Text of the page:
Reliability and maintenance engineers can improve uptime and save money on both long-term maintenance and downtime costs by properly diagnosing and correcting bearing vibration issues when they exceed their acceptable limits. This requires inspecting the housing as well as the liner for wear, and replacing them as a pair when the housing is worn, so that wear-in between the mating surfaces can occur.
This three-part series on motor management best practices focuses on the importance of instituting a motor management plan as a necessity in effectively administering the electric motors in a facility. The goal of a motor management plan is to take advantage of opportunities for energy savings and increased productivity using energy efficient, reliable
motors such as NEMA Premium efficiency motors, herein referred to as “premium efficiency” motors.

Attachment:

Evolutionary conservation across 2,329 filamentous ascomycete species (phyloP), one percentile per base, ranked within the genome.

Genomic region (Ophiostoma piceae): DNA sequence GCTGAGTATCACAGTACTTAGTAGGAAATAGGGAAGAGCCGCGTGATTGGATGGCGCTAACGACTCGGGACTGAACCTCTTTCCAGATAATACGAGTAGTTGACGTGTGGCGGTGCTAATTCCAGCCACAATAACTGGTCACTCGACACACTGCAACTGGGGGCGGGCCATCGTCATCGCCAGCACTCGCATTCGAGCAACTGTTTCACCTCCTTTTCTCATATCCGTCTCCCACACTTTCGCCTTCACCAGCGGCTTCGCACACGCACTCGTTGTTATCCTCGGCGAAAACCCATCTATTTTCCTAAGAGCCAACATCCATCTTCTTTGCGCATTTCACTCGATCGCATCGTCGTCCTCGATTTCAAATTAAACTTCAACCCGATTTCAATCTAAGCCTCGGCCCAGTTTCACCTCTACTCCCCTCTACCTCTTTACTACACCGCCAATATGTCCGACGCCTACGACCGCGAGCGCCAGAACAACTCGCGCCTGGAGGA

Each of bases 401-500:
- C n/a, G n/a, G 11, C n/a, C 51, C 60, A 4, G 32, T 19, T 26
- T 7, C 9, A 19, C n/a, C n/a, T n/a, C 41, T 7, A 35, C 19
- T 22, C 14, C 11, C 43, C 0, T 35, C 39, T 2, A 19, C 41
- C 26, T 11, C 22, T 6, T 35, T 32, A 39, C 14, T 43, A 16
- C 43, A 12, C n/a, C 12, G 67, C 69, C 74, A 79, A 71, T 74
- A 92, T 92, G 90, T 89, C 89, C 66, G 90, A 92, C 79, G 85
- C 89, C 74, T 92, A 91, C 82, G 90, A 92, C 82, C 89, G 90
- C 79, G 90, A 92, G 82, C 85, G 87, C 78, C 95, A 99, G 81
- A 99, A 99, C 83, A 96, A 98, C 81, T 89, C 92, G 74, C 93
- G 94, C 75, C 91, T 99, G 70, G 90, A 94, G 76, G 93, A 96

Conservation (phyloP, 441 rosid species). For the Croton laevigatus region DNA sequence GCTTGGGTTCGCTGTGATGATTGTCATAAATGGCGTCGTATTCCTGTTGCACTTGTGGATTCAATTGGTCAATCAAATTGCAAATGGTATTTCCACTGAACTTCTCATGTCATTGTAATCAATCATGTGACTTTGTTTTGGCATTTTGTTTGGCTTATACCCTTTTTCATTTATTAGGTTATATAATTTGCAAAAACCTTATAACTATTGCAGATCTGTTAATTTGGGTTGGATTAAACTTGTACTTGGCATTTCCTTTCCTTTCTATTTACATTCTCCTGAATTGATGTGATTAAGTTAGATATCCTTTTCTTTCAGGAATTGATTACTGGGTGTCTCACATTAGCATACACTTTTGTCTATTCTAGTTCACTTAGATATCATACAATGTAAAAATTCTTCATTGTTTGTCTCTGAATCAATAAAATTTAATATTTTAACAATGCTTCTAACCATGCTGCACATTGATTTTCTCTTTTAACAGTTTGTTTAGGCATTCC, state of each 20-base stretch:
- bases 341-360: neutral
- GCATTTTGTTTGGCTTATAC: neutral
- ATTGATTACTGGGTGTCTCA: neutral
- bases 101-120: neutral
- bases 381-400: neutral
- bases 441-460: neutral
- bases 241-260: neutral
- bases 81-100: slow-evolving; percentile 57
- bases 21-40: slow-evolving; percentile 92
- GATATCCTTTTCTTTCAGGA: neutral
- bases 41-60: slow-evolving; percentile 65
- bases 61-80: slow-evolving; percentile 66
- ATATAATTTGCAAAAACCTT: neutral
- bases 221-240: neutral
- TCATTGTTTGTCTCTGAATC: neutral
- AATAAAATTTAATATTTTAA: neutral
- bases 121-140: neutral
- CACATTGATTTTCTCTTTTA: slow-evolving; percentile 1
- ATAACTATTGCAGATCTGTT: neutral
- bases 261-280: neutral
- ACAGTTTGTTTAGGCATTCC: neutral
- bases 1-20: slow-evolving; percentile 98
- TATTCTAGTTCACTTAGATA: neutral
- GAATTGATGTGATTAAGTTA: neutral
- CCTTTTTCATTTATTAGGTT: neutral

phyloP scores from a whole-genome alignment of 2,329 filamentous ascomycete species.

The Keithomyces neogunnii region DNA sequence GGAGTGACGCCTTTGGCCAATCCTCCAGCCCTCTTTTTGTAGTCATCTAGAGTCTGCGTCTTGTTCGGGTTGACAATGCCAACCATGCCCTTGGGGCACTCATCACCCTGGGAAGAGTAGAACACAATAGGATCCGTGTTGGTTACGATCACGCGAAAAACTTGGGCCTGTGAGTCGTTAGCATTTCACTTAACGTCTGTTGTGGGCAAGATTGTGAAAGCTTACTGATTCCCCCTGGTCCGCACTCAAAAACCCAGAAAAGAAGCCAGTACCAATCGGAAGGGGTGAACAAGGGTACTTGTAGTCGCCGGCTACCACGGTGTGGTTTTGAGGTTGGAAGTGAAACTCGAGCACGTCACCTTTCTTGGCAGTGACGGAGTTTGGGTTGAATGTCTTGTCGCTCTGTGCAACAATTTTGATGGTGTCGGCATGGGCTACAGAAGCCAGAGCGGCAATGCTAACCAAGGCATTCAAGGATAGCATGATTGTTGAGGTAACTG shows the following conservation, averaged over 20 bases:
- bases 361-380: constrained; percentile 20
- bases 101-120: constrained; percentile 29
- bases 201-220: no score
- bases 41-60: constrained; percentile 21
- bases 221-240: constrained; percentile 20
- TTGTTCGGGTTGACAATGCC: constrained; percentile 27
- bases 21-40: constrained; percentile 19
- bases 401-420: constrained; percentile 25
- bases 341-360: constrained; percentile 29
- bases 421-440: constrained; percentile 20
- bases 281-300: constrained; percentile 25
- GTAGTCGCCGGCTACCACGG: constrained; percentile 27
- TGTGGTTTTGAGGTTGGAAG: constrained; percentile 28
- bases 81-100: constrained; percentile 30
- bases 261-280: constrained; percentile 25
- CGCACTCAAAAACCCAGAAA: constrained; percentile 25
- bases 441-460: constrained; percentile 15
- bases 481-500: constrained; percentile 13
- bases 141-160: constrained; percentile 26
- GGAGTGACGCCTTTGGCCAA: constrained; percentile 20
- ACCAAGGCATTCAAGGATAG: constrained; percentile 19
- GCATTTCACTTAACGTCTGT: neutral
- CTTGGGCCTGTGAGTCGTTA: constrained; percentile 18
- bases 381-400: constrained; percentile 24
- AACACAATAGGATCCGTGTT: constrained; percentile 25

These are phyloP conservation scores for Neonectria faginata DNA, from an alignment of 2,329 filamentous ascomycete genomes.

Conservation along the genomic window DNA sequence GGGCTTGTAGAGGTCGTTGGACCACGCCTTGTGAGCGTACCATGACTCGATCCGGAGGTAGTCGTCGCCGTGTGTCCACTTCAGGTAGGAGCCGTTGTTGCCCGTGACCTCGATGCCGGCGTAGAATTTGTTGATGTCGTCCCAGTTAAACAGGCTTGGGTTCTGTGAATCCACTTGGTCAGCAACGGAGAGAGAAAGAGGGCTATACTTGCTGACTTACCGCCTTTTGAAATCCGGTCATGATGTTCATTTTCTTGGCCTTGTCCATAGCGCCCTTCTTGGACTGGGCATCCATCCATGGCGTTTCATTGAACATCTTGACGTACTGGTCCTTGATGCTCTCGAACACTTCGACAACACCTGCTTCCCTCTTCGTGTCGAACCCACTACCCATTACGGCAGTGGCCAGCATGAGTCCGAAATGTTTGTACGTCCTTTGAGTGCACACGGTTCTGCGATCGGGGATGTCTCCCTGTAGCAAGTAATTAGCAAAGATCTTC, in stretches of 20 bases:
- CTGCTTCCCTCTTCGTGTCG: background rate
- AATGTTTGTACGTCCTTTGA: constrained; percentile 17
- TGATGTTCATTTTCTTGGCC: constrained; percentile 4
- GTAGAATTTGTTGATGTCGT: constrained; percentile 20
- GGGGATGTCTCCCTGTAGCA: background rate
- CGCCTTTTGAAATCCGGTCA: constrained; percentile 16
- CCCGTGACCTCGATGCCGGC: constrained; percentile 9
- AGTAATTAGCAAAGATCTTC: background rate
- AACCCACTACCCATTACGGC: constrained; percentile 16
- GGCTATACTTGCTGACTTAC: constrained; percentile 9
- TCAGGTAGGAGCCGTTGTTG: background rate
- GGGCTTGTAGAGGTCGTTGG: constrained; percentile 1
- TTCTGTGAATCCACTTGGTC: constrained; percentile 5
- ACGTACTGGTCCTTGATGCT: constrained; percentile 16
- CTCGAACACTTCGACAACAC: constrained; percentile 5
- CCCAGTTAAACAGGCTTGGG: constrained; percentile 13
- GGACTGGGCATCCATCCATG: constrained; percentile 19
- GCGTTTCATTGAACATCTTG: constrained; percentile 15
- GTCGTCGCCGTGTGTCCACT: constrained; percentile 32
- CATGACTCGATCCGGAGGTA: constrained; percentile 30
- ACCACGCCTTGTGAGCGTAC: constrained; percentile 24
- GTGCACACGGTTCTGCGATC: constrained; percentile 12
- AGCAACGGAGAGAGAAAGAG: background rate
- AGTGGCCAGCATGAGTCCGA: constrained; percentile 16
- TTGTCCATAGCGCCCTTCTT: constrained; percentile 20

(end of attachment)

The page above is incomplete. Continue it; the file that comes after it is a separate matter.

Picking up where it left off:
Energy costs and downtime can be greatly reduced by instituting a motor management plan. Part II of this three-part series specifically addresses the establishment of a motor failure policy and the development
of purchasing specifications. Part I addressed the general aspects
of a motor management plan, including the first steps of creating a motor inventory and guidelines for motor repair and replacement. Part III will examine motor repair specifications
as well as preventive and predictive maintenance.
Reducing losses and increasing profits by instituting a motor management plan is what this series of articles is all about. Here in Part I, we discuss how to create a motor inventory and establish repair-or-replace motor guidelines. Subsequent topics in this
three-part series will address (Part II)
motor failure policies and purchasing
specifications, and (Part III) repair
specifications and preventive and predictive maintenance, respectively.